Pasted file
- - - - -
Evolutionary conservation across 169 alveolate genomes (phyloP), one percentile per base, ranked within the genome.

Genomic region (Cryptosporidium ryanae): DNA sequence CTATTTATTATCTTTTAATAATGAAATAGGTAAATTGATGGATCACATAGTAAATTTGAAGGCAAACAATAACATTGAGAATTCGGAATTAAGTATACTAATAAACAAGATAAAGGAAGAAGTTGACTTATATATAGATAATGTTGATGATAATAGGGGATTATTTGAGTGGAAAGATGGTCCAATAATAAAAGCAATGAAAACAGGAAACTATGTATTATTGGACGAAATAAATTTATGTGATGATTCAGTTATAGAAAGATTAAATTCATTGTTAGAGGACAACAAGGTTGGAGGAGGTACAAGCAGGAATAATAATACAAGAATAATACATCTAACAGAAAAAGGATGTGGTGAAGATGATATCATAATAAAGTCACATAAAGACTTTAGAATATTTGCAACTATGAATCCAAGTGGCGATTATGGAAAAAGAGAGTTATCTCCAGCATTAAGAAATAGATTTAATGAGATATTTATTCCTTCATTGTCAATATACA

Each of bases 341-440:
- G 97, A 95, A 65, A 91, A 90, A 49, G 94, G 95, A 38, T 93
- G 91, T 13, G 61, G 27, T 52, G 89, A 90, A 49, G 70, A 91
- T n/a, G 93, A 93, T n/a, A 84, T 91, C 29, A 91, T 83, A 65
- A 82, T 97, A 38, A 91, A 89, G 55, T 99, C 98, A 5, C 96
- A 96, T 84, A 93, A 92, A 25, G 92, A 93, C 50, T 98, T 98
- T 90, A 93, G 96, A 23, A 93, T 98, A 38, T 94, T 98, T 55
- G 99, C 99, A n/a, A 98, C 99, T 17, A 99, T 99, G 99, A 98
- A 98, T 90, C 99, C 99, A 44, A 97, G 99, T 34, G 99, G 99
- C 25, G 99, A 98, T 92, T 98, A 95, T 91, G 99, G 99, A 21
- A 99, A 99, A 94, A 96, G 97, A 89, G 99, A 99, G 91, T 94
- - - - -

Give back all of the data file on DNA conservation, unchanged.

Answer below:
Evolutionary conservation across 169 alveolate genomes (phyloP), one percentile per base, ranked within the genome.

Genomic region (Cryptosporidium ryanae): DNA sequence CTATTTATTATCTTTTAATAATGAAATAGGTAAATTGATGGATCACATAGTAAATTTGAAGGCAAACAATAACATTGAGAATTCGGAATTAAGTATACTAATAAACAAGATAAAGGAAGAAGTTGACTTATATATAGATAATGTTGATGATAATAGGGGATTATTTGAGTGGAAAGATGGTCCAATAATAAAAGCAATGAAAACAGGAAACTATGTATTATTGGACGAAATAAATTTATGTGATGATTCAGTTATAGAAAGATTAAATTCATTGTTAGAGGACAACAAGGTTGGAGGAGGTACAAGCAGGAATAATAATACAAGAATAATACATCTAACAGAAAAAGGATGTGGTGAAGATGATATCATAATAAAGTCACATAAAGACTTTAGAATATTTGCAACTATGAATCCAAGTGGCGATTATGGAAAAAGAGAGTTATCTCCAGCATTAAGAAATAGATTTAATGAGATATTTATTCCTTCATTGTCAATATACA

Each of bases 341-440:
- G 97, A 95, A 65, A 91, A 90, A 49, G 94, G 95, A 38, T 93
- G 91, T 13, G 61, G 27, T 52, G 89, A 90, A 49, G 70, A 91
- T n/a, G 93, A 93, T n/a, A 84, T 91, C 29, A 91, T 83, A 65
- A 82, T 97, A 38, A 91, A 89, G 55, T 99, C 98, A 5, C 96
- A 96, T 84, A 93, A 92, A 25, G 92, A 93, C 50, T 98, T 98
- T 90, A 93, G 96, A 23, A 93, T 98, A 38, T 94, T 98, T 55
- G 99, C 99, A n/a, A 98, C 99, T 17, A 99, T 99, G 99, A 98
- A 98, T 90, C 99, C 99, A 44, A 97, G 99, T 34, G 99, G 99
- C 25, G 99, A 98, T 92, T 98, A 95, T 91, G 99, G 99, A 21
- A 99, A 99, A 94, A 96, G 97, A 89, G 99, A 99, G 91, T 94